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[THAAD] Beijing, Moscow’s opposition unjustified and disrespectful

By Kim Tae-woo
Professor at Konyang University and former president of the Korea Institute for National Unification

 
A Terminal High Altitude Area Defense interceptor being fired during an exercise in 2013. / Wikipedia
A Terminal High Altitude Area Defense interceptor being fired during an exercise in 2013. / Wikipedia


On July 8, the South Korean Defense Ministry agreed to deploy the controversial Terminal High Altitude Area Defense system on the Korean Peninsula.

China’s response was strong and immediate. It protested the move publicly, and also lodged formal complaints with the ambassadors of South Korea and the US.

North Korea was also furious, saying that it the deployment is “tantamount to a proclamation of war and a major act of crime that could never be forgiven.”

Meanwhile, Russia took the opportunity to side with China, even suggesting the possibility of military response from Moscow.

It wasn’t surprising to see North Korea -- the country whose actions triggered the deployment decision -- issuing such inflammatory proclamations.

But the reaction from China and Russia was not just disappointing; it borders on abusive.

Each is fully aware that the anti-missile program is not targeted at either of them. THAAD is viewed as one of the few defense systems that can protect the South Korean public that is exposed to North Korea’s nuclear arsenal.

Of course, China’s concerns, kept at a reasonable level, are understandable.

Beijing is struggling to topple Washington in the global hierarchy, while Washington, on the other hand, is anxious to maintain the status quo.

In a similar vein, China and Russia have forged a makeshift alliance to keep the US-Japan alliance in check and complete the neo-Cold War framework.

So from China’s viewpoint, THAAD is a bargaining chip for leveraging its assets against the US.

Russia, on the other hand, is hoping to use the anti-missile system to cement its strategic ties with China and augment its regional authority.

But these intentions are insufficient to justify their attacks on South Korea’s part latest attempt at self-defense.

Beijing, for one, should ask itself what it has done so far to keep North Korea at bay before Seoul and Washington reached its latest decision on THAAD.

The message that China has been emitting regarding Pyongyang has been conflicting at most.

On the one hand, it insists it would never endorse a nuclear North Korea. On the other, it warns international society that North Korea and the Kim Jong-un regime should not be made to feel jeopardized.

Clearly, Pyongyang took advantage of this stance to continue on a path of nuclear development.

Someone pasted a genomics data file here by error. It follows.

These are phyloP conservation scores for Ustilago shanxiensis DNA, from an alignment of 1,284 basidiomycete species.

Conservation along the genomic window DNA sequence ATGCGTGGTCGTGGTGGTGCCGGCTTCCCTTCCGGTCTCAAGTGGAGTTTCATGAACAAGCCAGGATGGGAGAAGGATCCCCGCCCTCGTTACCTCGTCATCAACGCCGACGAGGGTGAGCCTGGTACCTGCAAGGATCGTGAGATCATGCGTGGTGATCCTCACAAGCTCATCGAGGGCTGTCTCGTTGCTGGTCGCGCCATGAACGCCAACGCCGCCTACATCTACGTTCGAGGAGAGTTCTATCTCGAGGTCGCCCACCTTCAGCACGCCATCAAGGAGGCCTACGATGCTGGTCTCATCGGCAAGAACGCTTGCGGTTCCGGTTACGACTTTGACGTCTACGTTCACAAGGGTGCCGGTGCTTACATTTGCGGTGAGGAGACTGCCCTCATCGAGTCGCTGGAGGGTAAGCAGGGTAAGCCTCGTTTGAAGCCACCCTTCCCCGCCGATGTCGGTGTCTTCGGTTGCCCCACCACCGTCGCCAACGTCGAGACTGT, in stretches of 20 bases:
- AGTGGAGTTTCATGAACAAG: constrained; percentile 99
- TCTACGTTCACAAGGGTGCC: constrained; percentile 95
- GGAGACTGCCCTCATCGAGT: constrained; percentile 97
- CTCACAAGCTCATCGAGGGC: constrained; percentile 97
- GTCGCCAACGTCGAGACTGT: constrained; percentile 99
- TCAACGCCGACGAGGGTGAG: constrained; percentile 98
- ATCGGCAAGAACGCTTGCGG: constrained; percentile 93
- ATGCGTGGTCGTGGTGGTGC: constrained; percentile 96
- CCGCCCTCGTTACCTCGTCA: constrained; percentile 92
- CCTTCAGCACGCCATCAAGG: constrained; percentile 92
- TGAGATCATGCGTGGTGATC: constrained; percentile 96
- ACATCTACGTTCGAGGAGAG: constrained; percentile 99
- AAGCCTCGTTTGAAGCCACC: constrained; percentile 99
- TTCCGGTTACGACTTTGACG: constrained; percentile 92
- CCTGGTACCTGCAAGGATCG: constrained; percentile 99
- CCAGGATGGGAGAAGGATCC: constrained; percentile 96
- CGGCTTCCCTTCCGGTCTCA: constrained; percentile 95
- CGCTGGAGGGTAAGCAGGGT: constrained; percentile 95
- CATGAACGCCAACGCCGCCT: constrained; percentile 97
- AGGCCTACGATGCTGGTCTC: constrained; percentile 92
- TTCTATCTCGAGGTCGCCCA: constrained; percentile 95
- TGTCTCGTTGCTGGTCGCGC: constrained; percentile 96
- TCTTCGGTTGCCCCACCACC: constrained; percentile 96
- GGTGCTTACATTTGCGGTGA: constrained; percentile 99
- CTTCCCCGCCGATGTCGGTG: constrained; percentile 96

We must also remember that when South Korea depended on China’s partnership, such as during the security crises involving the Cheonan warship that was torpedoed by the North Korean military and the Yeonpyeongdo provocations, Beijing failed to step up to the plate.

And now, China appears to be aiming to thwart Korea’s efforts to beef up its defense against Pyongyang that previously centered mainly on the Korea Air and Missile Defense System, and in the process reinforce its alliance with the US.

What if Beijing became a target for North Korea’s nuclear threats? How would China reacted? Would it not have sought similar means as Seoul, and more?

Of course, the South Korean government must do its best to communicate why THAAD is so critical, and why it can never compromise the security of China or Russia.

But if these two nations continue to diregard Seoul’s logic and apply unnecessary pressure -- actions that border on diplomatic disrespect -- Seoul may have to take extreme countermeasures.

Technically-speaking, THAAD is a half-full glass of water for South Korea. It is a security boost, but at the same time, it could never be capable of seamlessly defending the South against the North’s provocations. Despite this, even a half-full glass of water is welcomed by those who are dying of thirst.

Another reason THAAD must happen is because it is being positioned to protect the US armed forces in South Korea. And these troops are here to help defend South Korea, as a part of the allied forces. THAAD is therefore critical in maintaining the alliance between Seoul and Washington, a major instrument for securing the South Korean peninsula.

Given these reasons, not only neighbors like China and Russia, but the South Korean public and political sector must all wholeheartedly support the THAAD deployment.

 
Kim Tae-woo
Kim Tae-woo


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